Up front, things are well-done, with more clever storage. Material choices are typical Dodge, which is to say that I wish they were nicer. The dash, instrument panel and controls are standard issue, easy to read and logically arrayed.
On the Road
The Journey is available with two engine choices: a 2.4 liter 4-cylinder (Chrysler's "World Engine") that produces 173 hp and 166 lb-ft of torque in the SE trim level, or a 3.5 liter V6 that cranks out 235 hp and 232 lb-ft of torque in the SXT and R/T trim levels. I drove the V6 version in both front-wheel drive and all-wheel drive configurations. The V6 uses a six-speed automatic transmission to provide smooth shifts and power delivery. Performance is unremarkable, but totally adequate for most tasks.
Journey handles very competently. While it doesn't have the planted feel of a sedan with a low center of gravity, it also doesn't feel tippy like some big SUVs. Driving around curves and typical highway driving revealed very predictable, stable behavior -- just what you're looking for when you're transporting precious cargo (like your family). Part of the credit goes to MacPherson strut front/multi-link rear suspension; part of the credit goes to the chassis design, which achieves great stiffness with over one-third of its body structure being high-strength steel.
Safety-wise, Journey has you covered. Four-wheel anti-lock disc brakes with electronic brake force distribution, electronic stability control and traction control, electronic roll mitigation, trailer sway control, advanced multi-stage front air bags, seat mounted side airbags, side curtain airbags, tire pressure monitoring and LATCH child safety seat system are standard, just to name a few features.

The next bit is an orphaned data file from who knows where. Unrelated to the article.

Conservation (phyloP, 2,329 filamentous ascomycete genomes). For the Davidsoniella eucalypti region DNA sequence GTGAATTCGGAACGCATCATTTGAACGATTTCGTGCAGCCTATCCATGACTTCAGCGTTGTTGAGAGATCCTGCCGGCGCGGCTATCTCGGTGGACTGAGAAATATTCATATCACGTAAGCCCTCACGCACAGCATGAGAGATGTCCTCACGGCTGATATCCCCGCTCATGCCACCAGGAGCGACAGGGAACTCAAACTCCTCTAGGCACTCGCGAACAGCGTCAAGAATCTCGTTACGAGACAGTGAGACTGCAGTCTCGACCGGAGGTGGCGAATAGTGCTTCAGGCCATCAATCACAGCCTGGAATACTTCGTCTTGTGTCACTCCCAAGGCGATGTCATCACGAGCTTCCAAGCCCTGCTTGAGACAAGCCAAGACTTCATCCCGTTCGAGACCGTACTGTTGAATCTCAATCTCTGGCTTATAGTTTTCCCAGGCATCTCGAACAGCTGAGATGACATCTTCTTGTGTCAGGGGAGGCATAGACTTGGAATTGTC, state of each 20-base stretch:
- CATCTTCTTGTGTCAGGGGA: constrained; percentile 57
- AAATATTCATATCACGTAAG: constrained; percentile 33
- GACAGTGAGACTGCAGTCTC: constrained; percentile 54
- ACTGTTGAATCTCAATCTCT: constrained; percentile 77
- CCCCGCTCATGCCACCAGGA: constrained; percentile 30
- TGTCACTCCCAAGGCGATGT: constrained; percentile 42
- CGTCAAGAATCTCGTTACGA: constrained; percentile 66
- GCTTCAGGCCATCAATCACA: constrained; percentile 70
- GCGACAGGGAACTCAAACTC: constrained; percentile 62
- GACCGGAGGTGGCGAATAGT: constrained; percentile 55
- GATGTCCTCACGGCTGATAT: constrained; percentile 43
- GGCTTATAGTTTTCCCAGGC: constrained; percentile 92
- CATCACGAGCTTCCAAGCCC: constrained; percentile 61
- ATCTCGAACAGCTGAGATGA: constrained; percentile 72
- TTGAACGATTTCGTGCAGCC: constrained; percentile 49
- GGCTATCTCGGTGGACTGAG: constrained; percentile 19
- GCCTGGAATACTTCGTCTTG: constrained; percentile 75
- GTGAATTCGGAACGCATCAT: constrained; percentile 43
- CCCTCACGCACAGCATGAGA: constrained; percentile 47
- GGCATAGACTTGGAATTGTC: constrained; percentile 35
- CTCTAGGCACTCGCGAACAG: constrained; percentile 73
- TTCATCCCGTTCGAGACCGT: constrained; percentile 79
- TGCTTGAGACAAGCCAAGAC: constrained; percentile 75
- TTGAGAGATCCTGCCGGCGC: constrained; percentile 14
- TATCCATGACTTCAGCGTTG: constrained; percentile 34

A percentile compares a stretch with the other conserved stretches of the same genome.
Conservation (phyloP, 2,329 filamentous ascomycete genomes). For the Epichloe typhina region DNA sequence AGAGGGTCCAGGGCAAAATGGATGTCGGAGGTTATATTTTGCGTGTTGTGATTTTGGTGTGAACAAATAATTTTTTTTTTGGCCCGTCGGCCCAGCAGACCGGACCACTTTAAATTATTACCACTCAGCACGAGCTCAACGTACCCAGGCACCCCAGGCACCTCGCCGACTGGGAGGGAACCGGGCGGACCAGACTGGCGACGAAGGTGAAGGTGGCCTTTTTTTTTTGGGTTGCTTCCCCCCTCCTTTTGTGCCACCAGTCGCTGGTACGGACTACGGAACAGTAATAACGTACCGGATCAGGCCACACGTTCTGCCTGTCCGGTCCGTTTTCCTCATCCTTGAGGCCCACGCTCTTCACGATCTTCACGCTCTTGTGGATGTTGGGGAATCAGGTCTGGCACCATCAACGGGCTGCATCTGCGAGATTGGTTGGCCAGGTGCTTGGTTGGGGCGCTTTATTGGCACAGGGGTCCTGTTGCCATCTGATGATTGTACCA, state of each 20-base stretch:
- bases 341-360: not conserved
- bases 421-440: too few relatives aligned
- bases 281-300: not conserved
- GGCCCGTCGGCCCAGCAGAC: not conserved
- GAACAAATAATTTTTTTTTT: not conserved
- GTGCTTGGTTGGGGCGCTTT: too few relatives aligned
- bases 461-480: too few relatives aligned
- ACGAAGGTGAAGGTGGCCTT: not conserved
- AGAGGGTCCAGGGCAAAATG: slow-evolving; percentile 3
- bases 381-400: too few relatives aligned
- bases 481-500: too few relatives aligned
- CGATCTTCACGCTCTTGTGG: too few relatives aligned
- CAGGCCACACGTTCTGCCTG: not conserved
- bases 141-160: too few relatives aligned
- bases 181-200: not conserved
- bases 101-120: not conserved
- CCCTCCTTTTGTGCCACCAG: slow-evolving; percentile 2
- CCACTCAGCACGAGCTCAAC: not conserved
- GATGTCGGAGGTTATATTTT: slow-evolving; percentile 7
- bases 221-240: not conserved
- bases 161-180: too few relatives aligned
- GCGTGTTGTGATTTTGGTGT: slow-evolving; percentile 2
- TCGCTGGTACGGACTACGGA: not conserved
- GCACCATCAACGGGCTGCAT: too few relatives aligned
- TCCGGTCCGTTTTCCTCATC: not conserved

If you detect a bit of ambivalence in this review, you are an excellent detective. For some reason, thinking about the Dodge Journey makes me a little sad. Not because the Journey is a bad crossover -- it's not, not by a long shot. But it's not a leader, it's a follower, at a time when Chrysler could really use a leader. If you love SUVs, you have to root for Chrysler -- the company has a great legacy of SUV innovation (especially in the Jeep brand), and history has shown us that a company with its back to the wall can come up with some real innovation. Remember the 1984 Dodge Caravan? That was a Hail Mary by a company on the brink, and it changed the American automotive landscape for a generation.
Journey is not that vehicle. Once you start to tick the option boxes to get the good features, that $19,000 Journey looks more like a $25,000 or even $30,000 Journey, which is a bit too far to go. If you're considering a Journey, you have to drive the competition. Drive the Toyota RAV4, the Ford Taurus X, the Saturn Outlook/GMC Acadia/Buick Enclave, the Mazda CX-7, the Subaru Tribeca before you buy a Journey. Heck, drive a Nissan Quest and a Dodge Caravan. If Dodge is going to include minivan features, you ought to see how they work in an actual minivan.